theodp writes: HP caps off its 2011 meltdown with the publication of the letter detailing sexual harassment allegations that got CEO Mark Hurd fired, as well as emails sent by his accuser. Since Hurd's departure, HP has seen its stock tumble 45%, thrown in the towel on tablet production, given away WebOS, and even considered dumping its PC business. Hurd, who subsequently landed as co-president at pal Larry Ellison's Oracle, was replaced last year by Leo Apotheker, who himself was ousted this year and replaced by Meg Whitman. When it came to drama, Mad Men had nothing on HP!
Your Rights Online

Submission + - Net companies consider the 'nuclear option' to com (

Atypical Geek writes: Alec Liu of Fox News reports that Amazon, Facebook and Google are considering a coordinated a coordinated blackout of the internet to protest SOPA, the Stop Online Privacy Act being debated in Congress. From the article:

Such a move is drastic. And though the details of exactly how it would work are unclear, it's already under consideration, according to Markham Erickson, the executive director of NetCoalition, a trade association that includes the likes of Google, PayPal, Yahoo, and Twitter.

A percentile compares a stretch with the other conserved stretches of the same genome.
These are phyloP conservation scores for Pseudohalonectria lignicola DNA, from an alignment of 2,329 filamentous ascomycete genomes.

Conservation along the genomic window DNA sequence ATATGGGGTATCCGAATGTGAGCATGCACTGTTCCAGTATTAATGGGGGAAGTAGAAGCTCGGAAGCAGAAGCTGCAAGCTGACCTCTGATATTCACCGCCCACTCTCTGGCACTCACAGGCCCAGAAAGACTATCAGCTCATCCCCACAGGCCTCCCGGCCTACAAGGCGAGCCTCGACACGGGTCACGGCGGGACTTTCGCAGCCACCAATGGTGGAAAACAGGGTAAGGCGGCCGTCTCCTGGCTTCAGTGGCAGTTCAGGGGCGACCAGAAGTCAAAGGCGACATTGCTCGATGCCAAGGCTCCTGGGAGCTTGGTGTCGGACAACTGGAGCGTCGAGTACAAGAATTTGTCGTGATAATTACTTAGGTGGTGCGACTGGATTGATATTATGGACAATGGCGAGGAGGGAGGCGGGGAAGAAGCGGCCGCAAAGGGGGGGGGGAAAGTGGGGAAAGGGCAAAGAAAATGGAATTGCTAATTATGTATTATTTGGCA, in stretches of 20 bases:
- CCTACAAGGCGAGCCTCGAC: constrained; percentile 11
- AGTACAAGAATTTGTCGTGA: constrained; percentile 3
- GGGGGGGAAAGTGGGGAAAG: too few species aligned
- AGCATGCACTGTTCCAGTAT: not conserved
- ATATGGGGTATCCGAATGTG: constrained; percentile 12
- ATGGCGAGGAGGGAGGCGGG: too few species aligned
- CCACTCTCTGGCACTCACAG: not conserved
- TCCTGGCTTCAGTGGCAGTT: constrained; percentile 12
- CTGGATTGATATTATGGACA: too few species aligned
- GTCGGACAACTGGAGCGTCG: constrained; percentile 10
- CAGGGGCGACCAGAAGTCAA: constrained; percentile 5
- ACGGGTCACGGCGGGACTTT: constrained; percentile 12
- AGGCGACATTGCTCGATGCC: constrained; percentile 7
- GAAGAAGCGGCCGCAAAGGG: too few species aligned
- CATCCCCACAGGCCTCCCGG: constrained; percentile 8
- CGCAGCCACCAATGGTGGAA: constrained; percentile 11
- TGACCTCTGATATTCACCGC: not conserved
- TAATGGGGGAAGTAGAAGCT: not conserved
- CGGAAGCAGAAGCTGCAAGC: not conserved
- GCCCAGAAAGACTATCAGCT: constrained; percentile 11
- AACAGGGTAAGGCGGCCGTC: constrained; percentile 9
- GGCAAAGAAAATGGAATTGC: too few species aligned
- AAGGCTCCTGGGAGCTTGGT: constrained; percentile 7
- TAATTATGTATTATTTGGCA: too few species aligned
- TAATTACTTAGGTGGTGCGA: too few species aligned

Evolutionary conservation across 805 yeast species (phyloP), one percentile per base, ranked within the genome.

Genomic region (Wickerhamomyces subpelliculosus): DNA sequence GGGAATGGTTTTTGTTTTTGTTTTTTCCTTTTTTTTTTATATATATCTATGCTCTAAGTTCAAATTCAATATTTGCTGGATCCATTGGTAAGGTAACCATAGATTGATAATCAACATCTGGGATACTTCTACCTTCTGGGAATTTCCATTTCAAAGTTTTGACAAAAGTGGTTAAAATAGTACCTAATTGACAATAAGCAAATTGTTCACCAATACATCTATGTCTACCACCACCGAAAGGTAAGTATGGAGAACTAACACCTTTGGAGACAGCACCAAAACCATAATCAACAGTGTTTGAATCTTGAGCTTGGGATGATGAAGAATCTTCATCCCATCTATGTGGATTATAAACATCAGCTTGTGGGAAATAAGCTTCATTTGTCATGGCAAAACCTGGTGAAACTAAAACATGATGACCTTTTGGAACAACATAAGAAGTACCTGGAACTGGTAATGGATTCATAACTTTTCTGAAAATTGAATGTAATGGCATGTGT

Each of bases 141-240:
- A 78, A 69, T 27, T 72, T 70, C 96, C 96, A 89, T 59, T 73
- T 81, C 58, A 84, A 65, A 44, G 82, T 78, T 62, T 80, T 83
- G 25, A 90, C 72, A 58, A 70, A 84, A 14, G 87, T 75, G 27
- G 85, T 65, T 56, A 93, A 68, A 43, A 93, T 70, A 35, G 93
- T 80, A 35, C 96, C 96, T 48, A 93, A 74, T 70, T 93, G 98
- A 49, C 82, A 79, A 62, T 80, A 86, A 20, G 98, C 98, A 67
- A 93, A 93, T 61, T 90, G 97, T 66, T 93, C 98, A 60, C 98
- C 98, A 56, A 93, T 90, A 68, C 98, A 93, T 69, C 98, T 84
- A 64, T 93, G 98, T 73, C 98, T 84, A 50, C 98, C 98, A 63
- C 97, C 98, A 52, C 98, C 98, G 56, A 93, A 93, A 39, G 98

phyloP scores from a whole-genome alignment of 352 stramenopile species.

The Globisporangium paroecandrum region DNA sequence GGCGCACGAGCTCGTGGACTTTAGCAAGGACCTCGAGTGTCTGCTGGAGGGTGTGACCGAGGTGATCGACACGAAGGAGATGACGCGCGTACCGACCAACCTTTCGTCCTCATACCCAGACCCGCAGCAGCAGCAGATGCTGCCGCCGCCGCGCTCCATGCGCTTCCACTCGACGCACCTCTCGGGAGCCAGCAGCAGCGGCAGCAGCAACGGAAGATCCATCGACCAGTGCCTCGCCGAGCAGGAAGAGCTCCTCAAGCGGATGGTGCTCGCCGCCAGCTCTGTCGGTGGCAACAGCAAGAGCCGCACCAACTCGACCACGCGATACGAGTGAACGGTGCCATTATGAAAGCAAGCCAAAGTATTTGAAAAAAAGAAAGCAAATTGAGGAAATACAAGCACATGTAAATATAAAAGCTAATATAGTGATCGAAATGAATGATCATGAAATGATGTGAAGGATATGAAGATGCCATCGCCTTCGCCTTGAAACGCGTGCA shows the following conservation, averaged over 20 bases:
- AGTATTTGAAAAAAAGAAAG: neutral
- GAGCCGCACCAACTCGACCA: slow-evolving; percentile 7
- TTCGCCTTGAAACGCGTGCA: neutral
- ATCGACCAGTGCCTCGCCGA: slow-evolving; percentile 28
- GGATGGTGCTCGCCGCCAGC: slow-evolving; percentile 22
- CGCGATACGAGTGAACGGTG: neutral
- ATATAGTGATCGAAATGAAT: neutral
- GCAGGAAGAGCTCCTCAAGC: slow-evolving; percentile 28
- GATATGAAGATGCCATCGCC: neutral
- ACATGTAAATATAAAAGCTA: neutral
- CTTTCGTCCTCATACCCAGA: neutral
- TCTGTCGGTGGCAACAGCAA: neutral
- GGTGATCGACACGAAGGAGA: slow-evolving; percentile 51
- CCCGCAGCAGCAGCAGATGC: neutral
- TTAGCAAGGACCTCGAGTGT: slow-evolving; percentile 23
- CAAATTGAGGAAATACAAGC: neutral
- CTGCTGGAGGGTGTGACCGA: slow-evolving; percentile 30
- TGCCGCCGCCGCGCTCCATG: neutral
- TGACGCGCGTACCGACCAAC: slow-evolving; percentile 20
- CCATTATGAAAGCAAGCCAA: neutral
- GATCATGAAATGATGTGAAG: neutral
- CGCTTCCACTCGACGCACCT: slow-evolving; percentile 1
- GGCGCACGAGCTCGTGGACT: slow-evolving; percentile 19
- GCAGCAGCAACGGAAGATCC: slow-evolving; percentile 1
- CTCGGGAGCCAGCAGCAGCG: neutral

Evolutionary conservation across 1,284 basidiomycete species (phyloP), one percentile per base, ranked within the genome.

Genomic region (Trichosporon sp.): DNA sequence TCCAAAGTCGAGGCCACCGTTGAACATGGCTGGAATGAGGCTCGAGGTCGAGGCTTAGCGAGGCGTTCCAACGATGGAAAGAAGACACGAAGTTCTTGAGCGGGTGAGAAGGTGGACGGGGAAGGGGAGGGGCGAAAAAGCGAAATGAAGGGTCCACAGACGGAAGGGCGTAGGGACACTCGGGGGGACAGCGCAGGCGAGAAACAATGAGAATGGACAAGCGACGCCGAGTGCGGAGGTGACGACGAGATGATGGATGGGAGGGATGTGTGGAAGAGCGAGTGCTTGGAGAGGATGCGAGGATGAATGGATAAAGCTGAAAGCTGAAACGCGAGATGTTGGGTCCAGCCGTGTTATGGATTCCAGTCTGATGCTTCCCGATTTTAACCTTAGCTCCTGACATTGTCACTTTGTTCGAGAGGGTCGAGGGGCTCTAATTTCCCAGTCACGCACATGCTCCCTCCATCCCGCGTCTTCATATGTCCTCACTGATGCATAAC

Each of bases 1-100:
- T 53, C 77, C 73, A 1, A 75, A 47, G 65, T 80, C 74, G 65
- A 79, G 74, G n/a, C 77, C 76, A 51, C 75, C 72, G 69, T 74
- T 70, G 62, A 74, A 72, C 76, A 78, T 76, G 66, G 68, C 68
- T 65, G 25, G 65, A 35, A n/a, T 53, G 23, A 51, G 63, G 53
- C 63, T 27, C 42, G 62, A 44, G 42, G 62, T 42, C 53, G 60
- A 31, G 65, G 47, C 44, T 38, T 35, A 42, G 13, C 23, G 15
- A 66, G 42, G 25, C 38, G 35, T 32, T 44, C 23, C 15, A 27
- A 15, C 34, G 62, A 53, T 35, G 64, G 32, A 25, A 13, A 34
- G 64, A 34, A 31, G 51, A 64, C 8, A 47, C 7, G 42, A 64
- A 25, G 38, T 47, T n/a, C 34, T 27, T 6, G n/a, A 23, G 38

With the Senate debating the SOPA legislation at the end of January, it looks as if the tech industry’s top dogs are finally adding bite to their bark, something CNET called "the nuclear option."

"When the home pages of,,, and their Internet allies simultaneously turn black with anti-censorship warnings that ask users to contact politicians about a vote in the U.S. Congress the next day on SOPA,” Declan McCullagh wrote, “you’ll know they’re finally serious.”

Major media companies continue to press hard for the proposed law's passage. Richard Bennet writes in the New York Post that "SOPA is a careful and reasonable way of dealing with crime... protecting Americans from bogus Web sites should be a government priority."

Comment Re:SOPA is not flawed. (Score 1) 213

Thank you. I have actually read the entire bill and I really fail to see what all the hatred is about. That said, I tend to agree partially with Rackspace in that I don't believe the bill will actually be very effective to the end of Stopping Online Piracy but it could provide some modicum of relief for copyright holders, e.g. shutting down access to allofmp3 clones, etc. I would invite everyone to actually read the entire bill for themselves.